9. disclosure of the list of ingredients that present a risk of harm to the health of Any human or animal that do not appear on the label as required by the Regulations.

4. Labelling

Labelling requirements for all fertilizers and supplements including those containing by-products and waste-derived materials are outlined in Trade Memorandum T-4-130 – Labeling requirements for fertilizers and supplements.

4.1 Precautionary statements

According to the Regulations any fertilizer or supplement (other than a customer-formula fertilizer) may be required to have a statement on the label setting out any precaution that is necessary to mitigate a risk of harm to human, animal or plant health or the environment (other than pest). This may include allergenicity statements.

If the fertilizer or supplement is or contains prohibited material as defined in subsection 162(1) of the Health of Animals Regulations, statements are required to indicate that:

  1. feeding the fertilizer or supplement to cattle, sheep, deer or other ruminants is prohibited and punishable under the Health of Animals Act,
  2. the fertilizer or supplement is not to be used on pasture land or other grazing areas for ruminants,
  3. the fertilizer or supplement is not to be ingested, and
  4. a person must wash their hands after they use the fertilizer or supplement.

4.2 Ash products

As specified in the regulations, any product represented to be a material set out in the  List of Primary Fertilizer and Supplement Materials must meet the definition in that list. Therefore, the term 'ash' may only be used if a product meets the definition (or has an ingredient that meets the definition) as provided in the list of materials. Recognizing that materials commonly known as ash may not meet the prescribed definition, it is permitted to describe or name these products as 'ashed (source material, designated as to kind)'. For example, if a wood ash product does not meet the definition of ash, the product may not be represented as 'wood ash', but may be referred to, or named: 'ashed wood'.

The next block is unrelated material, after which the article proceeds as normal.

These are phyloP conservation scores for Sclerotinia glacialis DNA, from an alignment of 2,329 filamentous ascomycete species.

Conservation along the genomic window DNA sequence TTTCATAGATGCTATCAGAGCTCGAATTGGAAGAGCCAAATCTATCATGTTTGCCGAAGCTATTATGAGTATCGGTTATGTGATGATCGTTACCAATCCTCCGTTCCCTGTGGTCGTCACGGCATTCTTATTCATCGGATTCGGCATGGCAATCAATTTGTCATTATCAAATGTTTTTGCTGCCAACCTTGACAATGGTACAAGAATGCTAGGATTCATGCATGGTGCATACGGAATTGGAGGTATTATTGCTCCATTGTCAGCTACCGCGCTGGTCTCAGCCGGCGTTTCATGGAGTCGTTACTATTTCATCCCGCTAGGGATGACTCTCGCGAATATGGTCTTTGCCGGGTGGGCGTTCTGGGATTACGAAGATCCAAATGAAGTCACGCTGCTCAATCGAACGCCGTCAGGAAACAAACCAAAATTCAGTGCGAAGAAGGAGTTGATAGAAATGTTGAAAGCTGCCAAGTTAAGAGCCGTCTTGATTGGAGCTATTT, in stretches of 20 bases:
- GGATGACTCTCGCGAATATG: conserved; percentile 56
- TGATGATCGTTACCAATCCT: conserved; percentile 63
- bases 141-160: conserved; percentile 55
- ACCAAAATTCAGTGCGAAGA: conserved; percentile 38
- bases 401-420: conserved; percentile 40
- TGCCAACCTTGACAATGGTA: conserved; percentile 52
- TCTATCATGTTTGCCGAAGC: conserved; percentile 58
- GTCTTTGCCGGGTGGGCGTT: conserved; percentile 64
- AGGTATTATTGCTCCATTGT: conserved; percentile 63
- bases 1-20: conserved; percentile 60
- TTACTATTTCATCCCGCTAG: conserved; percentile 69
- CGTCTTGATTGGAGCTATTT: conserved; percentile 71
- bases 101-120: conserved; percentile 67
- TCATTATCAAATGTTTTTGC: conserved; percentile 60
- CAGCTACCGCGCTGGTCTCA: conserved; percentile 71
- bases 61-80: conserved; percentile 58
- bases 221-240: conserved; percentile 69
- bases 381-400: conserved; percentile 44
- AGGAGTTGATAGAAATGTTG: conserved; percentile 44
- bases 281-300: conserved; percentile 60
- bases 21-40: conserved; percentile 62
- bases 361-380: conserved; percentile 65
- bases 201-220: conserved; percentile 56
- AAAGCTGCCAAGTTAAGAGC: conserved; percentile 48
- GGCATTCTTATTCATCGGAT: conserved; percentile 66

5. Application to land and disposal

Use (including application to land) and disposal are regulated by provincial and municipal jurisdictions therefore additional requirements and restrictions may apply. Please contact the appropriate authority in your area for further information. Note: products that are not sold (given away) or are generated on premises and applied to the same land do not fall under the purview of the Fertilizers Act.

6. Requirements other than those under the Fertilizers Act and Regulations

In addition to the requirements under the Fertilizers Act and Regulations, other federal rules may apply to the import, export, distribution or sale of waste-derived materials and by-products.

For importation, the Automated Import Reference System (AIRS) should be consulted in advance.

6.1 Plant Protection Act and Regulations

The CFIA establishes and maintains policies and standards, under the authority of the Plant Protection Act and Regulations, relating to the importation and domestic movement of soil and related matter which includes humus, compost, earthworm castings, muck, plant litter, debris and peat moss to prevent the introduction and spread of regulated pests into Canada. Please refer to the CFIA's Soil and soil-related matter website for additional information about phytosanitary requirements that may apply to a specific activity.

6.2 Health of Animals Act and Regulations

The Health of Animals Act and Regulations provide the legislative and regulatory authority for the animal health import program for animal products and by-products. Please refer to CFIA's Animal, animal products and by-product imports website for additional information about requirements that may apply to a specific activity.

7. Contact information

For further information on the above data requirements, please contact:

Fertilizer Safety Section
Canadian Food Inspection Agency
Phone: 1-855-212-7695
Email: cfia.paso-bpdpm.acia@inspection.gc.ca